<a href="https://www.bbc.com/news/uk-wales-politics-49687998" target="_blank" rel="noopener noreferrer">Public toilets 'absolute necessity', politicians are warned</a>  <font color="#6f6f6f">BBC News</font><p>Public toilets must be taken seriously by politicians and treated as essential infrastructure in towns and cities, campaigners have said. A new law to help save ...</p>

These public toilets in Penarth, managed by Vale of Glamorgan
Image caption The British Toilet Association said it was working with charities and health bodies to improve access to public toilets

Public toilets must be taken seriously by politicians and treated as essential infrastructure in towns and cities, campaigners have said.

A new law to help save loos in England and Wales from closure by scrapping business rates stalled when Parliament was suspended.

The British Toilet Association said public facilities were a “human right” and urgent action was needed.

The UK government said it hoped to reintroduce the law when MPs return.

Raymond Martin from the association said he had sat on panels where MPs had trivialised public toilets and called for a change in attitude, saying they were vital for health, dignity and decency.

“They need to stop blaming councils. These things are an absolute necessity,” said Mr Martin.

“I do not want a world where people are defecating in the street because they can’t find a toilet.”

Councils are responsible for running public toilets, but there is currently no legal duty for them to provide the facilities, and many have been shut as local authorities try to cut costs.

In Wales – where local government is devolved – more than 100 public toilets have closed in recent years.

Some have since reopened, after being taken over and run by community groups including mums, grandmothers and taxi drivers, while other empty buildings have been sold and turned into cafes.

What do they cost to run?

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Media captionPublic toilets are a ‘basic human right’, campaigners say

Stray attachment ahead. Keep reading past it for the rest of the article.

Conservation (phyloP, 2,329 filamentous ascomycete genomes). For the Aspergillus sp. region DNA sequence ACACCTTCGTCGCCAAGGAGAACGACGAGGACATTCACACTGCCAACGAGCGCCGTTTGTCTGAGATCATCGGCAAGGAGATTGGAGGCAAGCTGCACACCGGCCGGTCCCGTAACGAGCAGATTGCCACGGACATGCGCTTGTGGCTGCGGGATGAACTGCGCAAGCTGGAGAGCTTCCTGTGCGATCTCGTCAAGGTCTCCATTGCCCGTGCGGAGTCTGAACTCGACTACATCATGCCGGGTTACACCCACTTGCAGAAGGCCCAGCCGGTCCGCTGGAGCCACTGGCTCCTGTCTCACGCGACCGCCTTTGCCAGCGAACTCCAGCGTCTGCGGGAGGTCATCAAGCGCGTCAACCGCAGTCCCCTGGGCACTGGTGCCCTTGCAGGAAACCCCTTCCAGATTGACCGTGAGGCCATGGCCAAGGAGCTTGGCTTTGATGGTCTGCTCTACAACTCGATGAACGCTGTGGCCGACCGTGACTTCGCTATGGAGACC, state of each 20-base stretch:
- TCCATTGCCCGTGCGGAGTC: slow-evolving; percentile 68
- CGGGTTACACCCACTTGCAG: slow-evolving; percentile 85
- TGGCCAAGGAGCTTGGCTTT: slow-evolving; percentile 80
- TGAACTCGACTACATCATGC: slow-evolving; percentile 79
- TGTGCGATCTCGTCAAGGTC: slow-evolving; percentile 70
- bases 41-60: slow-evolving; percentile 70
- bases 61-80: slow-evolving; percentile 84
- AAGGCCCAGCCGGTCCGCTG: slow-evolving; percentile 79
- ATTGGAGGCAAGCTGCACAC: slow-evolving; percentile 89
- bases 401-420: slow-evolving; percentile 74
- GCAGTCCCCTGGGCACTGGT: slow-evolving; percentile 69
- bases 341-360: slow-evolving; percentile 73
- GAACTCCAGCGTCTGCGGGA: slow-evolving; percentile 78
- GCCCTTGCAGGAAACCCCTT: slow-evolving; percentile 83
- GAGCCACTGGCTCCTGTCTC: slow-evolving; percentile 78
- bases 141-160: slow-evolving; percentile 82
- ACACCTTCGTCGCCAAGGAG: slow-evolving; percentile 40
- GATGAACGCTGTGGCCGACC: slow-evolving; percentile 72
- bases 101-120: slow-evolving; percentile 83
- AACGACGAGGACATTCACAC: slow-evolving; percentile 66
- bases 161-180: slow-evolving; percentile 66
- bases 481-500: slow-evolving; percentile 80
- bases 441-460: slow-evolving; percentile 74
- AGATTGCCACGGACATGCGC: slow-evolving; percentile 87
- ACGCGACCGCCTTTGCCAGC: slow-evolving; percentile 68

Currently those who run non-domestic properties – including public toilets – pay business rates, the level depending on their rateable value.

Some councils have given community groups exemptions for taking over and running toilets, while others are too small to pay the rates and are exempt.

But Mr Martin said some towns had seen many of their public toilets close due to the business rates, with some responsible in major cities having to pay thousands of pounds a year to run them.

The Non-Domestic Rating Public Lavatories Bill, promised in the 2018 autumn budget, would have meant anyone running public toilets in England and Wales would not have had to pay business rates.

When Parliament was prorogued, the bill was one of a handful making their way through the legislative process which was dropped, and there is no guarantee the bill will be reintroduced when MPs return.

In theory the Welsh Government could introduce its own legislation as it is a devolved matter, with the assembly having to give consent for the UK bill to be introduced.

In a statement the Welsh Government said it was disappointed the bill had been lost and would be pushing for it to be reintroduced.

‘We took over the loos’

Image copyright Lynne Pratten‎
Image caption A community group has reopened the Six Bells Park toilets in Abertillery

Faced with closure some in Wales have banded together to take over the running of their public toilets.

The Friends of Six Bells Park group, a group aged from 10 to 73 in Abertillery, Blaenau Gwent, has brought the newly refurbished park’s toilets back into use, so old and young people could enjoy their time there without the worry of being caught short.

“Having the toilets makes it so much more accessible for everyone,” said mum Lynne Pratten.

When Blaenau Gwent council closed all of its public toilets in November 2013, councillor Wayne Hodgins felt he had to act, and took on the management of a block in Brynmawr.

“We have a lot of elderly people – if someone arrives on a bus and we’ve got no toilet facilities, it would be quite ridiculous,” he said.

And in Caerphilly a group of taxi drivers took over the Station Terrace toilets, after they were shut by the council in April, amid protests from residents.

David Miller, one of the taxi drivers, said: “We have the second largest castle in Europe – for people to arrive and not be able to find a toilet anywhere, we thought it was wrong”.

Image copyright Paul Fosh
Image caption This public toilet in Dowlais is being turned into flats after being auctioned and sold for £37,000 – six times more than its guide price

Councils in Wales are required to produce a toilet strategy, assessing local needs and working with businesses and other organisations to find solutions, under a public health law.

But there are fears that with councils trying to make increasing cuts, there may be more closures on the horizon.

A spokeswoman for the UK Ministry of Housing, Communities and Local Government, said: “We will seek to reintroduce the bill as soon as Parliamentary time allows.”